On appeal in the Ninth Circuit, respondents, having waived their "rule of reason" claim, were limited to arguing that the record, construed in the light most favorable to them, Anderson v. Liberty Lobby, Inc., 477 U.S. 242, 255 (1986), supported application of the per se tying prohibition to Kodak's restrictive parts and service policy. See Image Technical Services, Inc. v. Eastman Kodak Co., 903 F. 2d 612, 615, n. 1 (CA9 1990). As the Court observes, in order to survive Kodak's motion for summary judgment on this claim, respondents bore the burden of proffering evidence on which a reasonable trier of fact could conclude that Kodak possesses power in the market for the alleged "tying" product. See ante, at 10; Jefferson Parish Hospital Dist. No. 2 v. Hyde, 466 U. S., at 13-14.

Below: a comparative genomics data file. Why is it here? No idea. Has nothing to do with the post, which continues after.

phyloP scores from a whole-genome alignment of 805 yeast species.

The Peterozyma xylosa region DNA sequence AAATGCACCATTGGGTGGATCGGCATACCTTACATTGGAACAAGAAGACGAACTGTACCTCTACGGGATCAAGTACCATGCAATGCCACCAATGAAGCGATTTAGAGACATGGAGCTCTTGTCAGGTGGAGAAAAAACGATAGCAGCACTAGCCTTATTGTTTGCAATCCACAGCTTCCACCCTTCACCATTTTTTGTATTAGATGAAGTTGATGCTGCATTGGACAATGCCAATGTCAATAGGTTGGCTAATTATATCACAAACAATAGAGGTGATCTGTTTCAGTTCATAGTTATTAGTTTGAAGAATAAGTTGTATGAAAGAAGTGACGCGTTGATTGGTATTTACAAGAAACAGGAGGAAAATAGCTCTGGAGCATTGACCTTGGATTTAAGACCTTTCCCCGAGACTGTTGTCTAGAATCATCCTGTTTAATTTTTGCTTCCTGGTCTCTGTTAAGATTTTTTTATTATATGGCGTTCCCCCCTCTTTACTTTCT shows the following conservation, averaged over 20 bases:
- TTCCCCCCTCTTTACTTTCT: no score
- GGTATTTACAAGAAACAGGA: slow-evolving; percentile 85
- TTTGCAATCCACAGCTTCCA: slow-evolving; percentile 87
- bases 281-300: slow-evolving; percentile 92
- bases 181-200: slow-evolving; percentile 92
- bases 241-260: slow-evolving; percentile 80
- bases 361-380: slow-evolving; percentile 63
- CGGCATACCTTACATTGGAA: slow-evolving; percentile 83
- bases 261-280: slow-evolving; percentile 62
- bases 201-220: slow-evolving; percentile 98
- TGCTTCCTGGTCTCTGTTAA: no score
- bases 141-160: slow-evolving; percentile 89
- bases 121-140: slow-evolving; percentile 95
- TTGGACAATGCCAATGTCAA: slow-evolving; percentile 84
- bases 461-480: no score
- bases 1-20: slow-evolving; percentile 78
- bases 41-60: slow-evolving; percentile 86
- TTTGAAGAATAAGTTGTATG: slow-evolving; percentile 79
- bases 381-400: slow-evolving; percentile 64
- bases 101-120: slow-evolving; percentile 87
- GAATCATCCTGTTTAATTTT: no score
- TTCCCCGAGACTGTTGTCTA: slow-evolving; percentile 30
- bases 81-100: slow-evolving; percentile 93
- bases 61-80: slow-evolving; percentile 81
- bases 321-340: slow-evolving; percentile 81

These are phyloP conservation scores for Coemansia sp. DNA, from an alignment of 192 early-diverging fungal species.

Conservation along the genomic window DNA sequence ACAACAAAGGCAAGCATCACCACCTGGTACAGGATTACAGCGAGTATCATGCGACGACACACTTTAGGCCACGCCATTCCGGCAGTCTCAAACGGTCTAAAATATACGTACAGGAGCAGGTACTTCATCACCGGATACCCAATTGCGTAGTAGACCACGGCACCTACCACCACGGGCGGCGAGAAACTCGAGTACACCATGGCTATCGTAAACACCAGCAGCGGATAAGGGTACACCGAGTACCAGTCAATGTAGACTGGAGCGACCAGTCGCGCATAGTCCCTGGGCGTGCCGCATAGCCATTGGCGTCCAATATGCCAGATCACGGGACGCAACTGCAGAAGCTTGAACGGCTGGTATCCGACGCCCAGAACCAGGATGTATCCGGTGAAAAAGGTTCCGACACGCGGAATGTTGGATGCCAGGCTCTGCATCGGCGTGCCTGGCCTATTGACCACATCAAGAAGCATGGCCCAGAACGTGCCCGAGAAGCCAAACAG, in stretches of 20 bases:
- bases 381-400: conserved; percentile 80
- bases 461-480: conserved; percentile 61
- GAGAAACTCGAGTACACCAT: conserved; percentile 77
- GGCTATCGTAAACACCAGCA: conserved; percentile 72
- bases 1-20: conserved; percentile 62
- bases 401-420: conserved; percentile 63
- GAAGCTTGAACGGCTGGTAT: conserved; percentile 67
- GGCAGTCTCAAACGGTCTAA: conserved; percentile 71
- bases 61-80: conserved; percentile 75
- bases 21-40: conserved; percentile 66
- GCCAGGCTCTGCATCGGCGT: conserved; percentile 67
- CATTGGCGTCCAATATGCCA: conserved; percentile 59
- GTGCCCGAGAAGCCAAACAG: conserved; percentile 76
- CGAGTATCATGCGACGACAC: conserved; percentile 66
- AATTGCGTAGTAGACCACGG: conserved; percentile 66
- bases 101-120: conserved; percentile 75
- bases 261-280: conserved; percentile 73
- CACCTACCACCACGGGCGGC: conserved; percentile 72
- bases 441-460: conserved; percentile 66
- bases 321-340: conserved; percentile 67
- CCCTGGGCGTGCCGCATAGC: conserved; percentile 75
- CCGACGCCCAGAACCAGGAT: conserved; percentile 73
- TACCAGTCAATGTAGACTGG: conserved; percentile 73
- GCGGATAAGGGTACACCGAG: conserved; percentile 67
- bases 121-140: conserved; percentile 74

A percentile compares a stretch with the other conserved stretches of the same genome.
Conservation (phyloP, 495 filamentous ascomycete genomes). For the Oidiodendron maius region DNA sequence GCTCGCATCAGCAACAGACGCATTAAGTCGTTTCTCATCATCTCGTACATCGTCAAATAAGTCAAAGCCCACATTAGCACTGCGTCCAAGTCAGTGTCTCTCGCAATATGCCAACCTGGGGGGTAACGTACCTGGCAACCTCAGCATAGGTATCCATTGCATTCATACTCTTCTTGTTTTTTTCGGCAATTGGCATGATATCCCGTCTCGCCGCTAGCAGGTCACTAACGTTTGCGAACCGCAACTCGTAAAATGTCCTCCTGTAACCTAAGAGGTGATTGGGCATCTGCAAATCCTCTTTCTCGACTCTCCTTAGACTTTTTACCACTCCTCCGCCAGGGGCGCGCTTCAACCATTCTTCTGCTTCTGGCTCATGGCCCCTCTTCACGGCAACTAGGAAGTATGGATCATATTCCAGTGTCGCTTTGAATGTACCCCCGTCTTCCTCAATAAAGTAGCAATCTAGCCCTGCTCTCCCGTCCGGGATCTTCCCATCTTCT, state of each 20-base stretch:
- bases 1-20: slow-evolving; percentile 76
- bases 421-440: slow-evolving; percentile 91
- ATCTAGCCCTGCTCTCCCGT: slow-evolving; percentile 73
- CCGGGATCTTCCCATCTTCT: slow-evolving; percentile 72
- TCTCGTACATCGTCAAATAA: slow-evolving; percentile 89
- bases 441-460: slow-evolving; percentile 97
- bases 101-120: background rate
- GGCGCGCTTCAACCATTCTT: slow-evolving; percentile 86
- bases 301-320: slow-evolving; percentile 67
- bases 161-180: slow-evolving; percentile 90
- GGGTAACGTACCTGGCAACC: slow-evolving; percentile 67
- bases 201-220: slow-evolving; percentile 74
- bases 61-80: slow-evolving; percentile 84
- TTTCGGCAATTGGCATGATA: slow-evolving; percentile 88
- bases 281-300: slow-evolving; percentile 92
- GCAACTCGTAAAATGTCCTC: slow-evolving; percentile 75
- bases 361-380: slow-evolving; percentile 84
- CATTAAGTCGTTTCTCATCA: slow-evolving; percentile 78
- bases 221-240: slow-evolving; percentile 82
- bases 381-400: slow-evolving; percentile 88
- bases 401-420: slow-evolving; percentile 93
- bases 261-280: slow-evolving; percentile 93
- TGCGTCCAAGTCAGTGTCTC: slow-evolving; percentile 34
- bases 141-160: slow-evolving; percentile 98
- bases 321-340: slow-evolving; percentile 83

We must assume, for purposes of deciding this case, that petitioner is without market, much less monopoly, power in the interbrand markets for its micrographics and photocopying equipment. See ante, at 11-12, n. 10; Oklahoma City v. Tuttle, 471 U.S. 808, 816 (1985). In the District Court, respondents did, in fact, include in their complaint an allegation which posited the interbrand equipment markets as the relevant markets; in particular, they alleged a § 1 "tie" of micrographics and photocopying equipment to the parts and service for those machines. 1 App. 22-23. Though this allegation was apparently abandoned in pursuit of § 1 and § 2 claims focused exclusively on the parts and service aftermarkets (about which more later), I think it helpful to analyze how that claim would have fared under the per se rule.